CMS wants states to expand telehealth services to accommodate patients during the COVID-19 crisis and help slow the coronavirus spread. That’s why they have lifted some restrictions to make it easier for providers to offer telehealth to clients and still get paid. Under 1135 waiver, Medicare covers telehealth for clients who live anywhere not just in rural areas. It also allows telehealth to take place in a beneficiary’s home. A range of providers, including clinical psychologists and licensed clinical social workers, will be able to provide teletherapy under this waiver. States get to determine whether to cover teletherapy services or not, as mentioned above. They also get to choose which services to cover, which types of providers can get reimbursed and how much to reimburse them. You’ll have to check your state’s Medicaid fee-for-service program to confirm coverage.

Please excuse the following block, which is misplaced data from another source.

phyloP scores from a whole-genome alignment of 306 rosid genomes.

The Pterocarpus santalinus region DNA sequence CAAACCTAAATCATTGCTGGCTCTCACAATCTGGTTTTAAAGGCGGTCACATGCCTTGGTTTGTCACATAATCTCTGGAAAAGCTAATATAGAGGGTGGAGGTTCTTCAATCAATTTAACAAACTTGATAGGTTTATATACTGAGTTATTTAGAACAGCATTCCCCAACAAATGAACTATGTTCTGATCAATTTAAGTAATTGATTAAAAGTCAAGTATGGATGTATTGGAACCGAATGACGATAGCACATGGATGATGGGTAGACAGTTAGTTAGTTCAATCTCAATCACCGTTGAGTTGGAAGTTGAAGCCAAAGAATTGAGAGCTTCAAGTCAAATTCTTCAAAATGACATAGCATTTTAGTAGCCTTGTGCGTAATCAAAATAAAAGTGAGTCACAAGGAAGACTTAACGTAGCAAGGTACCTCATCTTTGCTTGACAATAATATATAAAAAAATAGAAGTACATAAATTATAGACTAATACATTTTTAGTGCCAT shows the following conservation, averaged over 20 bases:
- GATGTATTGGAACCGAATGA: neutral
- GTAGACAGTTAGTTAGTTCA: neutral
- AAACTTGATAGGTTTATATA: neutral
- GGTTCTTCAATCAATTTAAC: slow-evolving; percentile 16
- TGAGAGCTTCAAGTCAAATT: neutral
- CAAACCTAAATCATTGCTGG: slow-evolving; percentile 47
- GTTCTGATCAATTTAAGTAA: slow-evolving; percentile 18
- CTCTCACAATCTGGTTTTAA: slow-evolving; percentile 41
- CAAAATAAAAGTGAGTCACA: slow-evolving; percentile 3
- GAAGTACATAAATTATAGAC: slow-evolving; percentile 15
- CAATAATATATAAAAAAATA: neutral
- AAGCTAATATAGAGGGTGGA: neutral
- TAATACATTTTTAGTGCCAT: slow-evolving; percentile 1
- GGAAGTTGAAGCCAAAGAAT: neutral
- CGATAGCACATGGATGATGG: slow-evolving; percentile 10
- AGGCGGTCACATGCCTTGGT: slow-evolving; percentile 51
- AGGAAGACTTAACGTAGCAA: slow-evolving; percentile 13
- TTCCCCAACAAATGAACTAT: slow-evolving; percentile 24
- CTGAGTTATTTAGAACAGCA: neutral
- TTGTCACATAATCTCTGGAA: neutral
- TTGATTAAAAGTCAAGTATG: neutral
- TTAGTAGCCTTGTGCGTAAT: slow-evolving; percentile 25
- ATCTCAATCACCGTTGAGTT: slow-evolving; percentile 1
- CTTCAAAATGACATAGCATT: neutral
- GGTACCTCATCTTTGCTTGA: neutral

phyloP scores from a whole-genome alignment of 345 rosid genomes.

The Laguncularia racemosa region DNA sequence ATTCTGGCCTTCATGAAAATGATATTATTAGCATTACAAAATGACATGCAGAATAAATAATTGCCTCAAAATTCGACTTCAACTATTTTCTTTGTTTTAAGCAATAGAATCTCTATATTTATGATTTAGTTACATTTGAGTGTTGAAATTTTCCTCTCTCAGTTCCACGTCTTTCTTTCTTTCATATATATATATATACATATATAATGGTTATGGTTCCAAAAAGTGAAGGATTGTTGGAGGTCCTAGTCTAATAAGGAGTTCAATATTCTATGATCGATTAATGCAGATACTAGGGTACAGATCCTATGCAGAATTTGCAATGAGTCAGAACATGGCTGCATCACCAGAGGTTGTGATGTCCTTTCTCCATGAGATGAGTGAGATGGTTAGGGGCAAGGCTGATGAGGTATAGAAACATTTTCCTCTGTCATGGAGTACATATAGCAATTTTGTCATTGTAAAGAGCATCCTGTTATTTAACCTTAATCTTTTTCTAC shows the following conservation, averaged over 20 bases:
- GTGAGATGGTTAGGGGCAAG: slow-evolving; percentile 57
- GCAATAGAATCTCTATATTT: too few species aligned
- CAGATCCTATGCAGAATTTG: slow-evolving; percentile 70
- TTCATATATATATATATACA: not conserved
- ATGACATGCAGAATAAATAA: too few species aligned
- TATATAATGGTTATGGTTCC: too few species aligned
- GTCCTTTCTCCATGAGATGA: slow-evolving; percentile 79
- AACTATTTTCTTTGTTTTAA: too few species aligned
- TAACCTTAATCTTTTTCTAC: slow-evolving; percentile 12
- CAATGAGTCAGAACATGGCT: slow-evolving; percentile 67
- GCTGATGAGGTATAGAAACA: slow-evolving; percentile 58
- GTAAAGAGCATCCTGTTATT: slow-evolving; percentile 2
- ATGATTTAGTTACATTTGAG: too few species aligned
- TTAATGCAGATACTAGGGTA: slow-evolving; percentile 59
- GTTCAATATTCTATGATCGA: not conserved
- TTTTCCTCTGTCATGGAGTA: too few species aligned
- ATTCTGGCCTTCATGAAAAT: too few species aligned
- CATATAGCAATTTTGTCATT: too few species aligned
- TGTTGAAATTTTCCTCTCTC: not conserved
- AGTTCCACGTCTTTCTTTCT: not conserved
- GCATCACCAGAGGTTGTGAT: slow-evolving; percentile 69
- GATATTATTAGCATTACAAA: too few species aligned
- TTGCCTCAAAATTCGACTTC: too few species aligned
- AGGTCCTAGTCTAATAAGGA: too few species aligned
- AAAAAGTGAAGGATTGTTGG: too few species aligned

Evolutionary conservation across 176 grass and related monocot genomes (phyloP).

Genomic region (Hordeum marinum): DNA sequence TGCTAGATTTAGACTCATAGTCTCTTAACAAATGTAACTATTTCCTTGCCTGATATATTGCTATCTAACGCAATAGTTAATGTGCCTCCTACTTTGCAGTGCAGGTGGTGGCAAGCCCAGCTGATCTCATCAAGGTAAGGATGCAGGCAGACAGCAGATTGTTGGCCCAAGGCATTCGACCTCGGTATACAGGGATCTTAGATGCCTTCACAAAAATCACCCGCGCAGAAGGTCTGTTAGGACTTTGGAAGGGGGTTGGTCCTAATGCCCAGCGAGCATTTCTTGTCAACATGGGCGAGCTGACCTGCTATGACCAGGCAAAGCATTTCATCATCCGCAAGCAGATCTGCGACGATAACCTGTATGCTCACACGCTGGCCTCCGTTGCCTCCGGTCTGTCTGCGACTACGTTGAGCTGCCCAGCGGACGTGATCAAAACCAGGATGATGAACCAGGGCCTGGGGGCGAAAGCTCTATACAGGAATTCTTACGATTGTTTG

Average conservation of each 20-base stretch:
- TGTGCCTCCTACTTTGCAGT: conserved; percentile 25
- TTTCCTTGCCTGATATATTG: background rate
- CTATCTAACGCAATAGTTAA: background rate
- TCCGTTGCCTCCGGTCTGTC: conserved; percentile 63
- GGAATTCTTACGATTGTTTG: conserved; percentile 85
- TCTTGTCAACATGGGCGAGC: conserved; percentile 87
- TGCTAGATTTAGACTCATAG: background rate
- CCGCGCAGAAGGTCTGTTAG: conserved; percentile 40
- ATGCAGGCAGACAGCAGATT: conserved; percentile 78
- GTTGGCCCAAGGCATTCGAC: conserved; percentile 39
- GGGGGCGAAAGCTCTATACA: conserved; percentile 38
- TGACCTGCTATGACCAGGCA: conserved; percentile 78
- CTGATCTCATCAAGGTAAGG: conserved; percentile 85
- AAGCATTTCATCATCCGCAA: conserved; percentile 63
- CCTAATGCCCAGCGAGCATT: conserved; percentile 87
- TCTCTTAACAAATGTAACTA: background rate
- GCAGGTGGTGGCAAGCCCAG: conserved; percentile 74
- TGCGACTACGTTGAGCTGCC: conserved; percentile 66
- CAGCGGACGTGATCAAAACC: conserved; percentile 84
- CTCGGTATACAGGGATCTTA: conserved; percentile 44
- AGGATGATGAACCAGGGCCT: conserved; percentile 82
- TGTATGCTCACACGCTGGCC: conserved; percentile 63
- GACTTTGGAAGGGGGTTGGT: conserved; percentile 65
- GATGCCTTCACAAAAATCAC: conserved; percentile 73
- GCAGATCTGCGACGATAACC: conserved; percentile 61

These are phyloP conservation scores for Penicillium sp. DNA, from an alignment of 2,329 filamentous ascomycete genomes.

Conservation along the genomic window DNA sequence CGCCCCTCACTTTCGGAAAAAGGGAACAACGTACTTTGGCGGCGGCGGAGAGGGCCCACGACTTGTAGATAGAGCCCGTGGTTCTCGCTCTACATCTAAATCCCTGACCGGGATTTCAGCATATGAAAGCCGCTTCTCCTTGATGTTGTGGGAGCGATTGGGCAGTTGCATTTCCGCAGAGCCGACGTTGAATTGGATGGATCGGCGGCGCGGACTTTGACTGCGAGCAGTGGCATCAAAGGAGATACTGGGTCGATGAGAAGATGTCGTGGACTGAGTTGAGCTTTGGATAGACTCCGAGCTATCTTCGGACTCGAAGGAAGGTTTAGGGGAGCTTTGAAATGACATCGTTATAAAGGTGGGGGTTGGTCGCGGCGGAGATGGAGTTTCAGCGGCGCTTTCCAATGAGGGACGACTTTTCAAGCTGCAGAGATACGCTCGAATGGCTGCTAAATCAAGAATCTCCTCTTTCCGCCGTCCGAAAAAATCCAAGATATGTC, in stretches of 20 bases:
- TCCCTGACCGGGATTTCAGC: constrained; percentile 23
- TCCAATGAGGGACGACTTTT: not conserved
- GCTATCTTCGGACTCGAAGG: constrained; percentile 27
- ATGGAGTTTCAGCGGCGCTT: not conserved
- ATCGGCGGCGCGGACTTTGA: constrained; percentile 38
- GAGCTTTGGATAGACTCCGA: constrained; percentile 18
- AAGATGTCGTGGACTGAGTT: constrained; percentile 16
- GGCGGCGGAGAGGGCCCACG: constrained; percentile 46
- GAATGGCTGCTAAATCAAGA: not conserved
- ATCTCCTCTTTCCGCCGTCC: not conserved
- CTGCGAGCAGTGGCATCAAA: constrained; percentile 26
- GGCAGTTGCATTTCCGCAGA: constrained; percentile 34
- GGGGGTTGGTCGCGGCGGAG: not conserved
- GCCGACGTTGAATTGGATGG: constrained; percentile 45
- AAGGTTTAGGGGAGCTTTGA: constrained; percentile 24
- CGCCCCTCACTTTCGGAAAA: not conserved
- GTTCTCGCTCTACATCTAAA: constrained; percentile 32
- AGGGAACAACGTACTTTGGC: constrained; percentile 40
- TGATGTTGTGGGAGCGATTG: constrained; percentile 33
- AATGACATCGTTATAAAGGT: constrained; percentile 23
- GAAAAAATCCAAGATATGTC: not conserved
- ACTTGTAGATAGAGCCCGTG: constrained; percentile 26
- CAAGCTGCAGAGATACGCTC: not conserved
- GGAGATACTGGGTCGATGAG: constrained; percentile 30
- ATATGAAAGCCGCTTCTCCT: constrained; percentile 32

In many cases, teletherapy gets reimbursed at the same rate as in-person sessions, but this depends on a client’s insurance plan and whether your state has telehealth parity laws. Some states require private payers to reimburse eligible providers the same amount as an in-person session, while others let the payer decide. However, in response to the COVID-19 crisis, many insurance companies are implementing emergency plans to help beneficiaries pay for telehealth services.
To determine if a private insurance company will reimburse you, the smartest thing to do is contact the insurer directly. Check and verify coverage and note any limitations in the plan. Even when the same company covers two patients, one might have telehealth coverage, and the other might not. Find out if there are any extra steps you need to take to provide covered telehealth under the plan. You may have to be pre-authorized or be on the insurer’s telehealth provider list. Some companies may require some form of proof that you have comprehensive knowledge of the state’s telehealth laws.